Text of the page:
The owners of these free certificates often aren’t properly registered either, which results in non-compliance for your public key infrastructure (also knowns as PKI and meaning a management system for digital certificates).
4. How can we stay in control of digital identities?
To secure a business digitally, it’s important that identities, privacy and security work together. As an organisation, you have to find the optimal balance between ease of use and protection.Develop a digital identity strategy
The first step is to develop a digital identity strategy that describes how your organisation will deal with identities in the digital and physical world. And how ease of use, privacy and security play a role.
Investigate existing vulnerabilities
Next, you need to do a risk analysis to identify any existing vulnerabilities in how communication and authentication are managed. In this risk analysis, the risks should be grouped into strategic, tactical and operational risks and labelled with categories such as confidential, integrity and availability.
Move from a reactive to a proactive approach
You can then move forward to design, in detail, the control measures needed to implement your strategy. As well as the security of data and systems, consider physical security and the security of equipment too as these can also affect the security of your digital identities. Using a PKI and Identity Access Management (IAM) is crucial for this.
Manage your certificates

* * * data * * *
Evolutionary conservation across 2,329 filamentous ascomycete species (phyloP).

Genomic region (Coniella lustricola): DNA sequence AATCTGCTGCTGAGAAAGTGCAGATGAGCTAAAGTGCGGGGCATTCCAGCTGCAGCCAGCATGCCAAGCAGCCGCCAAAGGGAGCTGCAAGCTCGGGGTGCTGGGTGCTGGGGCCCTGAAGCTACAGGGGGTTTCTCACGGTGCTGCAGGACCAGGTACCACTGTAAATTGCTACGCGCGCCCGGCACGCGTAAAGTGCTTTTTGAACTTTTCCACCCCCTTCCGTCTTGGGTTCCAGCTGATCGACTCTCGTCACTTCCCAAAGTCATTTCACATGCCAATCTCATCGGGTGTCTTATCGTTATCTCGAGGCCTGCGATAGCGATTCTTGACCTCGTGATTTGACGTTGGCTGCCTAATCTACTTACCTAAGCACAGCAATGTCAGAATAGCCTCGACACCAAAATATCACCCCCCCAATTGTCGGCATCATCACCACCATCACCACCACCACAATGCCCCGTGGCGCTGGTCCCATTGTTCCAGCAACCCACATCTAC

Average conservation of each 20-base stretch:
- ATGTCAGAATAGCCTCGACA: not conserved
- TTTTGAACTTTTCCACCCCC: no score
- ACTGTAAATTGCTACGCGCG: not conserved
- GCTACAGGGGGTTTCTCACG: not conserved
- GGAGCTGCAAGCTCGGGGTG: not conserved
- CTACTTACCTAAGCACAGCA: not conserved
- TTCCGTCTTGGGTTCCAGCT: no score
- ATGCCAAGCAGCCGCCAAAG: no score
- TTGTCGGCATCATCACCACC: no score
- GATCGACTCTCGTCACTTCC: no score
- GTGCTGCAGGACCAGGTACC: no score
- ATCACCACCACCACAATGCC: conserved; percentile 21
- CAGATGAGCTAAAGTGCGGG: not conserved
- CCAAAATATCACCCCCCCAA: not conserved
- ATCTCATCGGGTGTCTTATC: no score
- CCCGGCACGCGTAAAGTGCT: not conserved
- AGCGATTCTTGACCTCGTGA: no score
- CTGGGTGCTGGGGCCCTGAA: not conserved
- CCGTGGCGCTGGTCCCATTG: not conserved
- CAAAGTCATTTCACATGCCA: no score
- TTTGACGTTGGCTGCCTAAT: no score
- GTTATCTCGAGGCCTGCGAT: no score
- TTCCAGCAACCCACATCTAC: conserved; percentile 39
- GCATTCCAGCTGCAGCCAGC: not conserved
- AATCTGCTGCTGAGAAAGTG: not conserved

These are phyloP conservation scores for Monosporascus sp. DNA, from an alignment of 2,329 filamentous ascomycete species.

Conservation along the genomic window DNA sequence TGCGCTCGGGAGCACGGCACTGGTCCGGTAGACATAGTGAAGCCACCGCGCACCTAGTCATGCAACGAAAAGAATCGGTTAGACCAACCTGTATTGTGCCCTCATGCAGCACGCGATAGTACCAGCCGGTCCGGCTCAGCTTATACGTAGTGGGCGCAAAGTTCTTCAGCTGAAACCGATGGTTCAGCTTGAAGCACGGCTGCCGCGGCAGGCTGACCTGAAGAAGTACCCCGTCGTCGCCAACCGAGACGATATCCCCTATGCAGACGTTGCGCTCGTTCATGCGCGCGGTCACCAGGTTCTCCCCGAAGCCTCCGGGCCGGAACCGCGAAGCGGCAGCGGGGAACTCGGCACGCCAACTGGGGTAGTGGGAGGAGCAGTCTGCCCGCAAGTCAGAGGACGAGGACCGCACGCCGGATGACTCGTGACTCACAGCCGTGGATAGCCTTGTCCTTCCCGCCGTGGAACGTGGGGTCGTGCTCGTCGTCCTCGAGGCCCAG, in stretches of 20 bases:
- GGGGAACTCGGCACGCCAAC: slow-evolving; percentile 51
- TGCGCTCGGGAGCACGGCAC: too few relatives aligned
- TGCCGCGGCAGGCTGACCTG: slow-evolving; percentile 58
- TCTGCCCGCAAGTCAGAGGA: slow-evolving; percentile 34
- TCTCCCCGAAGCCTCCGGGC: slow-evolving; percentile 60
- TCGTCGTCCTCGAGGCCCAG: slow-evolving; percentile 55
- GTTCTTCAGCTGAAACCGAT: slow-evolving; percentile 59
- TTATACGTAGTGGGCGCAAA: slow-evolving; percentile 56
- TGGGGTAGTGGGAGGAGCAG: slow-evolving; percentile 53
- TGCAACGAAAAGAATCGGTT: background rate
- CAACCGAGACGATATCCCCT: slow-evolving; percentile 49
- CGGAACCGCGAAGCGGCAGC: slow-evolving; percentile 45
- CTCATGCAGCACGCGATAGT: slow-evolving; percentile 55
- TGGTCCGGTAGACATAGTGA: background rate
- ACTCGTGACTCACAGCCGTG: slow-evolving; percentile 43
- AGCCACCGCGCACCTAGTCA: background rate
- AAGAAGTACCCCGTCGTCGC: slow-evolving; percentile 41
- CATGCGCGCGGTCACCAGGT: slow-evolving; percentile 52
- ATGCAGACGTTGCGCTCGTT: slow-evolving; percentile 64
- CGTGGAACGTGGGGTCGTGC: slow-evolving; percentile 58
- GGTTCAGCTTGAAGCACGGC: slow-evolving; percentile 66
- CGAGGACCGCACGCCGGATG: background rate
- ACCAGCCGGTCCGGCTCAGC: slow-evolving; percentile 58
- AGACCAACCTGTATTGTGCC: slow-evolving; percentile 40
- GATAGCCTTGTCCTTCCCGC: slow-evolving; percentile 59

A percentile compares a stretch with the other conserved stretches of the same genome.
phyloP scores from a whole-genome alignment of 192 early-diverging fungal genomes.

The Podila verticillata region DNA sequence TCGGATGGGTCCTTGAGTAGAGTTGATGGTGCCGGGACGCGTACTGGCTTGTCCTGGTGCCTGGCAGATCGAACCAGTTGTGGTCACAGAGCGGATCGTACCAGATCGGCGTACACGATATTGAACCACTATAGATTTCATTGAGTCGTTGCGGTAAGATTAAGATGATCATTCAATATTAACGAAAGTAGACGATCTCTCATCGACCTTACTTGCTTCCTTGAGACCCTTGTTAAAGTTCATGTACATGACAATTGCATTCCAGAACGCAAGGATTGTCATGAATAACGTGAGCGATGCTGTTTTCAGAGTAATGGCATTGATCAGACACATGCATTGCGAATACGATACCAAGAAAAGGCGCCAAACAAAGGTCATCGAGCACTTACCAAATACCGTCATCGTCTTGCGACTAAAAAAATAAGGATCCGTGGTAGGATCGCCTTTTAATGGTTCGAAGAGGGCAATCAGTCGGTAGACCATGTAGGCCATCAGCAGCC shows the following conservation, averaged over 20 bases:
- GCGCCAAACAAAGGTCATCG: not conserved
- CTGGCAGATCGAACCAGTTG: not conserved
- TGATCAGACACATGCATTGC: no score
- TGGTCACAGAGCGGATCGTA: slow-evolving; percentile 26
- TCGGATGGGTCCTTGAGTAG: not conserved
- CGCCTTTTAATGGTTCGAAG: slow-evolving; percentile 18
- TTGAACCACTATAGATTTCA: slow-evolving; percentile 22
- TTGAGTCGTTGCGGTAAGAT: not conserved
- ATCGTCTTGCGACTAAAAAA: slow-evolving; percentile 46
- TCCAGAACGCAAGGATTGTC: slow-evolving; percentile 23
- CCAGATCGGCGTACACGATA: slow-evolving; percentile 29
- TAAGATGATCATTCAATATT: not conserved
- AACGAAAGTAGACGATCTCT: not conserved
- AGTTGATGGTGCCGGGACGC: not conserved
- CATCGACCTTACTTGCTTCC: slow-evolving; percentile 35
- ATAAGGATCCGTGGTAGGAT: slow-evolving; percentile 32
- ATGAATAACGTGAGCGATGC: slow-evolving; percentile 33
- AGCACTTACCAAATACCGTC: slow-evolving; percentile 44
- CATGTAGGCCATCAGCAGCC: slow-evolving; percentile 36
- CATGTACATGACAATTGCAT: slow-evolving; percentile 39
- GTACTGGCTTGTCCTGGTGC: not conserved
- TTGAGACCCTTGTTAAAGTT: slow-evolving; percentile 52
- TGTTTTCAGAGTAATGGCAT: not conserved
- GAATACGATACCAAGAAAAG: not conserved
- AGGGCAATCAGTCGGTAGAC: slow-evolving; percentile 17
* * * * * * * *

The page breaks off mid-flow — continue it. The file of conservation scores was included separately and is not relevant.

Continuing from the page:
To gain control over your digital identities, for hardware, software and people, you need a streamlined system for managing them effectively. You can create your own system – by using a spreadsheet, for example. But as you gain an increasing number of certificates, professional tools can help you do this in a more standardised way that’s easier to use.
These certificate management systems help you to register, validate, issue, revoke and manage your various certificates. They also help you to track down the certificates held in your organisation. As they’re often issued in different ways to people in several departments this can save a lot of time. Which can be crucial if you need to get an application, server or website up and running again quickly.
“Now is the time to be in control of your digital business.”
5. What are the benefits of a strategy that takes control of digital identities?
On a practical level, when you use digital identity certificates to enable employees and customers to log into systems and applications it increases security. And, as communications and transactions can be secured with digitally signed documents and emails, you know exactly who’s using your network. Keeping careful control of digital identity certificates for applications and services is also essential for practicality as it prevents them failing due to expired certificates.
A good digital identity strategy has benefits beyond the practical, though. Being in control of your digital business creates trust with customers and partners, which helps to strengthen your position. A 2017 study by Gartner shows that, by 2025, 20% of digital companies with a strong digital identity strategy will grow twice as fast as companies with a poor digital vision. Another Gartner study that year says companies that are currently digitally reliable will generate 20% more online sales than companies that aren’t. As even more business and retailing has moved online during the coronavirus crisis, we can reasonably expect those figures to be even higher now.
It’s clear, therefore, that an increase in digital trust ensures more positive commercial and organisational results. So, as homeworking looks set to stay and we take digital collaboration to new heights, now is the time to take charge of digital identities and their certificates. Now is the time to take full control of the digital side of your business.
Jordan van den Akker, Business Security Consultant
Published at Security Management– July 2020.